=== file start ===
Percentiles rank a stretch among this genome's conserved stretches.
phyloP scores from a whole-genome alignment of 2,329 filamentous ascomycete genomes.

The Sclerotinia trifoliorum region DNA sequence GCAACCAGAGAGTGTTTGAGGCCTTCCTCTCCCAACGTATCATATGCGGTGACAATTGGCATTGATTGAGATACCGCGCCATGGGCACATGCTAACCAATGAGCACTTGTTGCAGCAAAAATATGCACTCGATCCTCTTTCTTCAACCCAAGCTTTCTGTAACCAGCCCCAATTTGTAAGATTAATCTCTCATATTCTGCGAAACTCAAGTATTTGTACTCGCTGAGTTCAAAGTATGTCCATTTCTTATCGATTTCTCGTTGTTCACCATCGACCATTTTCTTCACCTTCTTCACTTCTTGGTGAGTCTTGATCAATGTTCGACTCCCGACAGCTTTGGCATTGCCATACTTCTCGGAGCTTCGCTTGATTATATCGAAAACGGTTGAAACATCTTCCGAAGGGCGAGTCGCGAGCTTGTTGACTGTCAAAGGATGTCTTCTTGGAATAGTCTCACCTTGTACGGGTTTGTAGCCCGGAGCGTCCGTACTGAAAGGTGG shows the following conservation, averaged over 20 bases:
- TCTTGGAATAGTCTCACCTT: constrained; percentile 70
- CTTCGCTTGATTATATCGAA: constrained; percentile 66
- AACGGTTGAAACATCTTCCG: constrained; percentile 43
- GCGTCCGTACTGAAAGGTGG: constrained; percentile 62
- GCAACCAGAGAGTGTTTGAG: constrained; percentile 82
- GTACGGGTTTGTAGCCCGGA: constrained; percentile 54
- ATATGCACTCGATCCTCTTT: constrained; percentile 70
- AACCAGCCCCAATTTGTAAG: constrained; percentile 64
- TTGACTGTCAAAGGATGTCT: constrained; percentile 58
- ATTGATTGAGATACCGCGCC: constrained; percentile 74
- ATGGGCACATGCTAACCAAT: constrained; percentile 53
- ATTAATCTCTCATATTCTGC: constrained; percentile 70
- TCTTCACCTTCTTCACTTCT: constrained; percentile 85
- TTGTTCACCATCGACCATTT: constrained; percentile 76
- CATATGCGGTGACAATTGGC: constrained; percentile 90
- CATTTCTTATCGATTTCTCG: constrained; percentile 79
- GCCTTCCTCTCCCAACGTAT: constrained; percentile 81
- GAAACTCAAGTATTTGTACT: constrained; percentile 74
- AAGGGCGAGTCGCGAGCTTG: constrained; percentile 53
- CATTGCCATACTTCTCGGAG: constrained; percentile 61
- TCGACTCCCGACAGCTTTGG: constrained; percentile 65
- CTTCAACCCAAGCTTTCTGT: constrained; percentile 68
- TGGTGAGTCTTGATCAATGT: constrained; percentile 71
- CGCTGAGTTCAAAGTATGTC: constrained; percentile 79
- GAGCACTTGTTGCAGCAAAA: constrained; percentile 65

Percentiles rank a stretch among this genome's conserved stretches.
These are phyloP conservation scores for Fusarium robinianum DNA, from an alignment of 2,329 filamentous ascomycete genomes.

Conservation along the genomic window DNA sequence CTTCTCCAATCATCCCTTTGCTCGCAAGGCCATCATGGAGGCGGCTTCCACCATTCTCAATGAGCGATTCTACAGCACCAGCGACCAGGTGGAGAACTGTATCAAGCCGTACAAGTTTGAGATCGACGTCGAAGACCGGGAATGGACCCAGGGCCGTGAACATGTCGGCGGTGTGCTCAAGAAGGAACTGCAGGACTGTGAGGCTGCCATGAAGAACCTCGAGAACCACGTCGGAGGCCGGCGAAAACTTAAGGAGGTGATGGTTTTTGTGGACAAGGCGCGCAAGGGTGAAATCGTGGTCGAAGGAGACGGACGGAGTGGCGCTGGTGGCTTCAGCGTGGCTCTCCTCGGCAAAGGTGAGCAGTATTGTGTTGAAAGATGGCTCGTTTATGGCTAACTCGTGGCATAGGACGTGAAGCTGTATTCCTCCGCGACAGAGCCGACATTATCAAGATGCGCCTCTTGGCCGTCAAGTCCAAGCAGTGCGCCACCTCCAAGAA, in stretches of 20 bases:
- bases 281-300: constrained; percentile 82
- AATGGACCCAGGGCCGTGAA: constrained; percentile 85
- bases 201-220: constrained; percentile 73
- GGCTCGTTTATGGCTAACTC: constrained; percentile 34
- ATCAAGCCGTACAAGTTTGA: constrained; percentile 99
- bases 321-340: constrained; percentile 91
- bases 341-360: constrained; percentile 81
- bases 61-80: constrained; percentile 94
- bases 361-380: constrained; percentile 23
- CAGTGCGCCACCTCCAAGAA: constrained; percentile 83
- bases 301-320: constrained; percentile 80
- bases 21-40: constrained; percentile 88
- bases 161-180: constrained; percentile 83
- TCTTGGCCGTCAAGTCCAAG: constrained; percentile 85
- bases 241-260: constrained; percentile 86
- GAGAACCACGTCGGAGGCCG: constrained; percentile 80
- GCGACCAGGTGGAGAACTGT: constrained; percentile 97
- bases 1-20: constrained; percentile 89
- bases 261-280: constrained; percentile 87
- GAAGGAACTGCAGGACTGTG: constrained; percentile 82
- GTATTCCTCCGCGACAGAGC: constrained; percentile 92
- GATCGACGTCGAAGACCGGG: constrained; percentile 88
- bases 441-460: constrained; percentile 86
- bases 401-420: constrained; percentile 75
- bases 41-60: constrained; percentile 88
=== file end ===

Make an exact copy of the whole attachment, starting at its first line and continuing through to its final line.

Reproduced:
Percentiles rank a stretch among this genome's conserved stretches.
phyloP scores from a whole-genome alignment of 2,329 filamentous ascomycete genomes.

The Sclerotinia trifoliorum region DNA sequence GCAACCAGAGAGTGTTTGAGGCCTTCCTCTCCCAACGTATCATATGCGGTGACAATTGGCATTGATTGAGATACCGCGCCATGGGCACATGCTAACCAATGAGCACTTGTTGCAGCAAAAATATGCACTCGATCCTCTTTCTTCAACCCAAGCTTTCTGTAACCAGCCCCAATTTGTAAGATTAATCTCTCATATTCTGCGAAACTCAAGTATTTGTACTCGCTGAGTTCAAAGTATGTCCATTTCTTATCGATTTCTCGTTGTTCACCATCGACCATTTTCTTCACCTTCTTCACTTCTTGGTGAGTCTTGATCAATGTTCGACTCCCGACAGCTTTGGCATTGCCATACTTCTCGGAGCTTCGCTTGATTATATCGAAAACGGTTGAAACATCTTCCGAAGGGCGAGTCGCGAGCTTGTTGACTGTCAAAGGATGTCTTCTTGGAATAGTCTCACCTTGTACGGGTTTGTAGCCCGGAGCGTCCGTACTGAAAGGTGG shows the following conservation, averaged over 20 bases:
- TCTTGGAATAGTCTCACCTT: constrained; percentile 70
- CTTCGCTTGATTATATCGAA: constrained; percentile 66
- AACGGTTGAAACATCTTCCG: constrained; percentile 43
- GCGTCCGTACTGAAAGGTGG: constrained; percentile 62
- GCAACCAGAGAGTGTTTGAG: constrained; percentile 82
- GTACGGGTTTGTAGCCCGGA: constrained; percentile 54
- ATATGCACTCGATCCTCTTT: constrained; percentile 70
- AACCAGCCCCAATTTGTAAG: constrained; percentile 64
- TTGACTGTCAAAGGATGTCT: constrained; percentile 58
- ATTGATTGAGATACCGCGCC: constrained; percentile 74
- ATGGGCACATGCTAACCAAT: constrained; percentile 53
- ATTAATCTCTCATATTCTGC: constrained; percentile 70
- TCTTCACCTTCTTCACTTCT: constrained; percentile 85
- TTGTTCACCATCGACCATTT: constrained; percentile 76
- CATATGCGGTGACAATTGGC: constrained; percentile 90
- CATTTCTTATCGATTTCTCG: constrained; percentile 79
- GCCTTCCTCTCCCAACGTAT: constrained; percentile 81
- GAAACTCAAGTATTTGTACT: constrained; percentile 74
- AAGGGCGAGTCGCGAGCTTG: constrained; percentile 53
- CATTGCCATACTTCTCGGAG: constrained; percentile 61
- TCGACTCCCGACAGCTTTGG: constrained; percentile 65
- CTTCAACCCAAGCTTTCTGT: constrained; percentile 68
- TGGTGAGTCTTGATCAATGT: constrained; percentile 71
- CGCTGAGTTCAAAGTATGTC: constrained; percentile 79
- GAGCACTTGTTGCAGCAAAA: constrained; percentile 65

Percentiles rank a stretch among this genome's conserved stretches.
These are phyloP conservation scores for Fusarium robinianum DNA, from an alignment of 2,329 filamentous ascomycete genomes.

Conservation along the genomic window DNA sequence CTTCTCCAATCATCCCTTTGCTCGCAAGGCCATCATGGAGGCGGCTTCCACCATTCTCAATGAGCGATTCTACAGCACCAGCGACCAGGTGGAGAACTGTATCAAGCCGTACAAGTTTGAGATCGACGTCGAAGACCGGGAATGGACCCAGGGCCGTGAACATGTCGGCGGTGTGCTCAAGAAGGAACTGCAGGACTGTGAGGCTGCCATGAAGAACCTCGAGAACCACGTCGGAGGCCGGCGAAAACTTAAGGAGGTGATGGTTTTTGTGGACAAGGCGCGCAAGGGTGAAATCGTGGTCGAAGGAGACGGACGGAGTGGCGCTGGTGGCTTCAGCGTGGCTCTCCTCGGCAAAGGTGAGCAGTATTGTGTTGAAAGATGGCTCGTTTATGGCTAACTCGTGGCATAGGACGTGAAGCTGTATTCCTCCGCGACAGAGCCGACATTATCAAGATGCGCCTCTTGGCCGTCAAGTCCAAGCAGTGCGCCACCTCCAAGAA, in stretches of 20 bases:
- bases 281-300: constrained; percentile 82
- AATGGACCCAGGGCCGTGAA: constrained; percentile 85
- bases 201-220: constrained; percentile 73
- GGCTCGTTTATGGCTAACTC: constrained; percentile 34
- ATCAAGCCGTACAAGTTTGA: constrained; percentile 99
- bases 321-340: constrained; percentile 91
- bases 341-360: constrained; percentile 81
- bases 61-80: constrained; percentile 94
- bases 361-380: constrained; percentile 23
- CAGTGCGCCACCTCCAAGAA: constrained; percentile 83
- bases 301-320: constrained; percentile 80
- bases 21-40: constrained; percentile 88
- bases 161-180: constrained; percentile 83
- TCTTGGCCGTCAAGTCCAAG: constrained; percentile 85
- bases 241-260: constrained; percentile 86
- GAGAACCACGTCGGAGGCCG: constrained; percentile 80
- GCGACCAGGTGGAGAACTGT: constrained; percentile 97
- bases 1-20: constrained; percentile 89
- bases 261-280: constrained; percentile 87
- GAAGGAACTGCAGGACTGTG: constrained; percentile 82
- GTATTCCTCCGCGACAGAGC: constrained; percentile 92
- GATCGACGTCGAAGACCGGG: constrained; percentile 88
- bases 441-460: constrained; percentile 86
- bases 401-420: constrained; percentile 75
- bases 41-60: constrained; percentile 88